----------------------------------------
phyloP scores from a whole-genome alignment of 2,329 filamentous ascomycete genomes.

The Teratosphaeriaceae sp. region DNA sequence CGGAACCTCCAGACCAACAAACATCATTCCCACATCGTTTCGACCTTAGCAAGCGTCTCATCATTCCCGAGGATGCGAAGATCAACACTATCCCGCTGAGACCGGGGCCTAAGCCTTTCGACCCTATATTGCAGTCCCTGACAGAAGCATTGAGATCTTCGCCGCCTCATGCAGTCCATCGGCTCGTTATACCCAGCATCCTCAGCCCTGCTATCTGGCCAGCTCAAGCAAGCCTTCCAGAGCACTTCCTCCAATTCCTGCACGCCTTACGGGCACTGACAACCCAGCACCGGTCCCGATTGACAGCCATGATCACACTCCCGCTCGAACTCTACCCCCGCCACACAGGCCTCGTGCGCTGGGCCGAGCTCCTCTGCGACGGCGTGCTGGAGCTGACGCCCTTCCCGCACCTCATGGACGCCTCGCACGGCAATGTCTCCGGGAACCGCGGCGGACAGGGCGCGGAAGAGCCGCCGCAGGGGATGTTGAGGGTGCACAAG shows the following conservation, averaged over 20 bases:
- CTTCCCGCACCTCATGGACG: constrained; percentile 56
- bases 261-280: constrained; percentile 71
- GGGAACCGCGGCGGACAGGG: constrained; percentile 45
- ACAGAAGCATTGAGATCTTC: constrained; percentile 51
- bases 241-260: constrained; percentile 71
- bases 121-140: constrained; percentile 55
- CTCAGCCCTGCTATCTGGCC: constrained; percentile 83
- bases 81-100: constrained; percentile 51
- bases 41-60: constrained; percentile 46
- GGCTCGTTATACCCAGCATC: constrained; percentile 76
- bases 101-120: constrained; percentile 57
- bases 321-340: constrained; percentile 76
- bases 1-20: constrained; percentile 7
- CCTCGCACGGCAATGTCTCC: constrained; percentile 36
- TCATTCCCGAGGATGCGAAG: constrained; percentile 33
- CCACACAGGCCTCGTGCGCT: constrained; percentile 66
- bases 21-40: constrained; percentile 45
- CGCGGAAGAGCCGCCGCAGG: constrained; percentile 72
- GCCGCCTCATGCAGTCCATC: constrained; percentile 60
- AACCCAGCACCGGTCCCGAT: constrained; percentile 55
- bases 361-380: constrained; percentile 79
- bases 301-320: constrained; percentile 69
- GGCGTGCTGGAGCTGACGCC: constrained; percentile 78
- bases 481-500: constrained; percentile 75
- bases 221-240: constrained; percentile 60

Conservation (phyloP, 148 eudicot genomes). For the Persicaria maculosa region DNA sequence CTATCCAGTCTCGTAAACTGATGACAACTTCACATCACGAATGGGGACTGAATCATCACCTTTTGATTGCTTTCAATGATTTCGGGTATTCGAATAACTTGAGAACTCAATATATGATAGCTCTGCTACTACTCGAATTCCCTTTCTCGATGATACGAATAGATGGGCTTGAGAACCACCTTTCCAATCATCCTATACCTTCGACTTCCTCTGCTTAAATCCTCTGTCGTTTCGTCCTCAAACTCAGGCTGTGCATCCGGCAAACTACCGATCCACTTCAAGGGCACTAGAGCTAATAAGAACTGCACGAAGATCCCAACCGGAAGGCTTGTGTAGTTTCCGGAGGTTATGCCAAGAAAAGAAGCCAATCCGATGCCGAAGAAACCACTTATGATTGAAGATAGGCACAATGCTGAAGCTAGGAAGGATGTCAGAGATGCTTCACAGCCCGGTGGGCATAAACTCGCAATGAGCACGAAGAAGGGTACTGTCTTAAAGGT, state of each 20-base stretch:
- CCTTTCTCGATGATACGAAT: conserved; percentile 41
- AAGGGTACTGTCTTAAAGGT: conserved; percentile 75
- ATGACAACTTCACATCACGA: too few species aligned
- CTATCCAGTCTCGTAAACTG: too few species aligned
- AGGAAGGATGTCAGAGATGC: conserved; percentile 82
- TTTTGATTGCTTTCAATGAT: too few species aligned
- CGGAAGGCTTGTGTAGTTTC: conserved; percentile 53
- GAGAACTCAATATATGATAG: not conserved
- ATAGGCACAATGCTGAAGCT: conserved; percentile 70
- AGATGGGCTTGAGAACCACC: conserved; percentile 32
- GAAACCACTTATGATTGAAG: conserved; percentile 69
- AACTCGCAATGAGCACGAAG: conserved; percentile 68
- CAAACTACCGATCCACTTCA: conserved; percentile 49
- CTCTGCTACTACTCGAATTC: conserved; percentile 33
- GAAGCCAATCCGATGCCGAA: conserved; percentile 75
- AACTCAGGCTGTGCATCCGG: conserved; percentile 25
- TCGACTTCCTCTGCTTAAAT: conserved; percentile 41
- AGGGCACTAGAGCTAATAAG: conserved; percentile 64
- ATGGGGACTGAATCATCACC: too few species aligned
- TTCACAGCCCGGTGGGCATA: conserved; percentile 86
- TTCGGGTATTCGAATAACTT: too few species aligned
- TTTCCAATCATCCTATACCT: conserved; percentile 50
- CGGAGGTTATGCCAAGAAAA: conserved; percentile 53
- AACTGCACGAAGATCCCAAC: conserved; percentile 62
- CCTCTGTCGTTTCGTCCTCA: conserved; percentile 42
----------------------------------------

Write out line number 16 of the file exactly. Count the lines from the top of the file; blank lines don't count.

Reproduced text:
- CCTCGCACGGCAATGTCTCC: constrained; percentile 36